Effects of three different rehabilitation games’ interaction on brain activation using functional near-infrared spectroscopy.
Objective This study reveals the changes in brain activation due to different game interaction states based on functional near-infrared spectroscopy (fNIRS) signals and discusses their significance for stroke rehabilitation. Approach The oxygenated hemoglobin concentration (Delta [HbO2]) signals and the deoxygenated hemoglobin (Delta [HbR]) signals were recorded from the prefrontal cortex (PFC), the motor cortex (MC), the occipital lobe (OL) and the temporal lobe (TL) of 21 subjects (mean age: 24.6 ± 1.9 years old) in three game interaction states: physical, motion-sensing, and button-push training. The subjects were also asked to complete user-satisfaction survey scales after the experiment. Main results Compared with the button-training state, several channels in the PFC and MC region of the physical-training state were significantly altered as were several channels in the RMC region of the motion-sensing training state (P<0.05 after adjustment). The motion-sensing state of the PFC had a significant correlation with that of the MC and the OL. The subjective scale results show that the acceptability of the physical and motion-sensing states was greater than the acceptability of the button-push training state. Significance The results show that the brain regions responded more strongly when activated by the physical and motion-sensing states compared with the button-push training state, and the physical and motion-sensing states are more conducive to the rehabilitation of the nervous system. The design of rehabilitation products for stroke patients is discussed and valuable insights are offered to support the selection of better interactive training methods.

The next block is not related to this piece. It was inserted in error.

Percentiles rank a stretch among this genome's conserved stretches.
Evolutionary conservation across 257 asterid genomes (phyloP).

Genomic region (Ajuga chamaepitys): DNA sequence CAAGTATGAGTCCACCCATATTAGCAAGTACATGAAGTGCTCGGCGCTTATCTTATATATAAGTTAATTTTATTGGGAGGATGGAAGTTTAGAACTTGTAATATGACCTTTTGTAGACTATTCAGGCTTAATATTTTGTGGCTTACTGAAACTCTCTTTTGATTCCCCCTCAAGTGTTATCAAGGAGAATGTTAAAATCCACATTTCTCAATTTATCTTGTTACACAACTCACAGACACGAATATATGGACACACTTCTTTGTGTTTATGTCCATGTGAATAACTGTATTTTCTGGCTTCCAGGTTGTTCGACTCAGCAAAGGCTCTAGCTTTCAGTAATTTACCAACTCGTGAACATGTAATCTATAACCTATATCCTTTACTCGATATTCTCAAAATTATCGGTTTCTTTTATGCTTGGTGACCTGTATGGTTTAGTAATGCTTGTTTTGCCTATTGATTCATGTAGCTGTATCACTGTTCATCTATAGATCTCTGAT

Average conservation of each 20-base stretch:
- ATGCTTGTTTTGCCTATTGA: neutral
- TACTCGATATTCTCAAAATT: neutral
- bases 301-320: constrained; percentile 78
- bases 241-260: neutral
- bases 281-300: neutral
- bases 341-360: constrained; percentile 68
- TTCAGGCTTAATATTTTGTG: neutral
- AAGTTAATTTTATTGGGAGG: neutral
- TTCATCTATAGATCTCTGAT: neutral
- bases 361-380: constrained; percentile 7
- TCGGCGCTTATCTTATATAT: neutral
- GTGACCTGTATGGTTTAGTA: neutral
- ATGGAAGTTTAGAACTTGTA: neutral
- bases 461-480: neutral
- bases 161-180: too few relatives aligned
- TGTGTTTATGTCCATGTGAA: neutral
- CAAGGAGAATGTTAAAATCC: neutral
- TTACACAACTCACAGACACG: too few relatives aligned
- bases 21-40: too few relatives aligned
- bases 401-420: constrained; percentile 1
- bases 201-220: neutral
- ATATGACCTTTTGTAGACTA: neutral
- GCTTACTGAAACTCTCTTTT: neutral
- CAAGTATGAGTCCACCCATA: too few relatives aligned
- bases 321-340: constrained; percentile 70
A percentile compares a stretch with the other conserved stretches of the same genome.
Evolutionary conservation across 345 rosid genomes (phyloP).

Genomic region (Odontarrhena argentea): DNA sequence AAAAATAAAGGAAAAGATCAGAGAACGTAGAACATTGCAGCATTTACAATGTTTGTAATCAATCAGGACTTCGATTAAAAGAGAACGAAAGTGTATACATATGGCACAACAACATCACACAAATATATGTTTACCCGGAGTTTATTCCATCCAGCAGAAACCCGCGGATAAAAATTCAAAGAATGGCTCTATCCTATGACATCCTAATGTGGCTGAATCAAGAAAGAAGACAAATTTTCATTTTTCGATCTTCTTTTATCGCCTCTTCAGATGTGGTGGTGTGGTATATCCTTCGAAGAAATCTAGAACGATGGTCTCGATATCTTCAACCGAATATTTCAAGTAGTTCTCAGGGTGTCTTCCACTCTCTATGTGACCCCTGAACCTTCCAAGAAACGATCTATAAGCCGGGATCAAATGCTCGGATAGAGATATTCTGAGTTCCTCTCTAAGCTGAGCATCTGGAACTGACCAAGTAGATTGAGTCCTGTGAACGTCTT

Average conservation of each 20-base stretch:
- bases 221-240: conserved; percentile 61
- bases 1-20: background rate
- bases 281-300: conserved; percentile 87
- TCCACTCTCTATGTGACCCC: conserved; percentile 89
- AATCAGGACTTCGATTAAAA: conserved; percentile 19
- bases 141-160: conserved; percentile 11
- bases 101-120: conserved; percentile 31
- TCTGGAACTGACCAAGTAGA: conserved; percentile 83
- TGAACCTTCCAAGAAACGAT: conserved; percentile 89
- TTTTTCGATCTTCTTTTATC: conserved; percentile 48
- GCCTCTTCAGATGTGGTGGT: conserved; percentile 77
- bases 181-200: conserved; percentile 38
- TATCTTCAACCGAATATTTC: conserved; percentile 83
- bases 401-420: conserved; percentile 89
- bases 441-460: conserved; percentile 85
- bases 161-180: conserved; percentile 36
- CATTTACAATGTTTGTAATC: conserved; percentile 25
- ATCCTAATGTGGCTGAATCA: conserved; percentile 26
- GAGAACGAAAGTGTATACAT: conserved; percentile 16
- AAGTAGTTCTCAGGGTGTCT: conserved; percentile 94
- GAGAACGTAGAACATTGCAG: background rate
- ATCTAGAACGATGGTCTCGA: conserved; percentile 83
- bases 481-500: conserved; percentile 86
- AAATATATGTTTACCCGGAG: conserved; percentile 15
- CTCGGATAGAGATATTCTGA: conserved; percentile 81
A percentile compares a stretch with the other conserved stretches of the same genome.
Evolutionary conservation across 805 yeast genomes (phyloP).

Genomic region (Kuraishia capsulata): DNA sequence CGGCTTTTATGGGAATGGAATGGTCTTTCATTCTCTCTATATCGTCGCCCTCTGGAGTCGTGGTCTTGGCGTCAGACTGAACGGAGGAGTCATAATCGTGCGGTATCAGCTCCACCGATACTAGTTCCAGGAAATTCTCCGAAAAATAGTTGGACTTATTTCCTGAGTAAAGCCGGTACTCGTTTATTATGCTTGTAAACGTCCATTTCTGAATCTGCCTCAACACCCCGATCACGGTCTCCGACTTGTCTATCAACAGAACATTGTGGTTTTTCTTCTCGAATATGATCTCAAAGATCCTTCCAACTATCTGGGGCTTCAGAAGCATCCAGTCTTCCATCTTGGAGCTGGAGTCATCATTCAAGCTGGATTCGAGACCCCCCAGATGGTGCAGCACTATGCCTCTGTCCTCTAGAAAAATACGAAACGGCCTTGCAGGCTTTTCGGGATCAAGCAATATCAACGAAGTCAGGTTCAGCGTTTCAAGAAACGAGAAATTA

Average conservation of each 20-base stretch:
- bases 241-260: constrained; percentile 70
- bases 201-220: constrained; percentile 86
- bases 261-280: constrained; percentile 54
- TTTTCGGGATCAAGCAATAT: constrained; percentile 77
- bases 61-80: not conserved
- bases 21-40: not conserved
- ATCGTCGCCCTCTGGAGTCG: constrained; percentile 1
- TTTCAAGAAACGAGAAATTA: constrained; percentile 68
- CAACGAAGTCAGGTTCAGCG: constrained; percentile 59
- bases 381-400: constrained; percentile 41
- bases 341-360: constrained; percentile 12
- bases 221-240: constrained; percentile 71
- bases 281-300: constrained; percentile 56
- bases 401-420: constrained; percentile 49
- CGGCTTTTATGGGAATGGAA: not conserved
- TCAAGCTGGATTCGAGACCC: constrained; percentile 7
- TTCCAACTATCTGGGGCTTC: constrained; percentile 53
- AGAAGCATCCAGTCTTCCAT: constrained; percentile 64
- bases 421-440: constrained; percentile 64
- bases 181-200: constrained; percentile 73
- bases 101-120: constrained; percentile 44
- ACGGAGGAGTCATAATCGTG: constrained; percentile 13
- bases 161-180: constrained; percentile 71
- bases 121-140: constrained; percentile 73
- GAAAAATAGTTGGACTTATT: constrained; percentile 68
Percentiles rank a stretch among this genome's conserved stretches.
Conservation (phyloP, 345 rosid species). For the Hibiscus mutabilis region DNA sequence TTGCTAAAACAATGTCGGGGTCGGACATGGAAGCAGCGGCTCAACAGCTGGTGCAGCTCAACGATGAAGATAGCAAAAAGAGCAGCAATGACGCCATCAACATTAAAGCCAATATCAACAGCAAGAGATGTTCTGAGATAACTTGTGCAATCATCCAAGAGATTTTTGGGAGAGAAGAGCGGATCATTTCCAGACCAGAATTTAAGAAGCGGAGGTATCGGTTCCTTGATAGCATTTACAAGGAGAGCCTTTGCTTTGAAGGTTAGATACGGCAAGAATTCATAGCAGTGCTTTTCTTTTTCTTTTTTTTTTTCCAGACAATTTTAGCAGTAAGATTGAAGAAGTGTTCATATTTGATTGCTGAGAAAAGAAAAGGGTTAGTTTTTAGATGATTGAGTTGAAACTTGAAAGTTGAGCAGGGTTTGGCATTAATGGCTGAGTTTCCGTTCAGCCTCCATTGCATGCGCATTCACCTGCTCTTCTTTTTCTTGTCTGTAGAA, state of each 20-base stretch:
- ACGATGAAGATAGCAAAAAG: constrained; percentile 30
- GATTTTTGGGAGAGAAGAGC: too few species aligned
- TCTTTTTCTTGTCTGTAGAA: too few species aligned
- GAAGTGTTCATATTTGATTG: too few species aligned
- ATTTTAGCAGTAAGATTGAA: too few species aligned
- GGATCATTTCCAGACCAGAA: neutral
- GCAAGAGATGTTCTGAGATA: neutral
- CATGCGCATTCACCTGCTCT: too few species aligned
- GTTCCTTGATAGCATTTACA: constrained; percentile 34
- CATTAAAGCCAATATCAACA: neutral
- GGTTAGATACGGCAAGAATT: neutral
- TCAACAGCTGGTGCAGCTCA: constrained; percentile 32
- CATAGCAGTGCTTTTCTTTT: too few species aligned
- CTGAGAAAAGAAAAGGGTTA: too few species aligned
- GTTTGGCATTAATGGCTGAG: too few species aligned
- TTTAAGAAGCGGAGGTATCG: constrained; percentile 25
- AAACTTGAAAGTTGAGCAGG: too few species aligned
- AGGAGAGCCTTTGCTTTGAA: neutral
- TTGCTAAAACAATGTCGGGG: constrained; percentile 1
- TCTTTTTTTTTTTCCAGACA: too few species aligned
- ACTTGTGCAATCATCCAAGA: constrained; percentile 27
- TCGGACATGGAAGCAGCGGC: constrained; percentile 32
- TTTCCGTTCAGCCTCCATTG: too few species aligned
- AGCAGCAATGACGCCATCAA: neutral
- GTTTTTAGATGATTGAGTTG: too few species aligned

PMID: 33227728 [PubMed – as supplied by publisher]
Physiol Meas. 2020 Nov 23;:
Authors: Wang Z, Liao M, Li Q, Zhang Y, Liu H, Fan Z, Bu L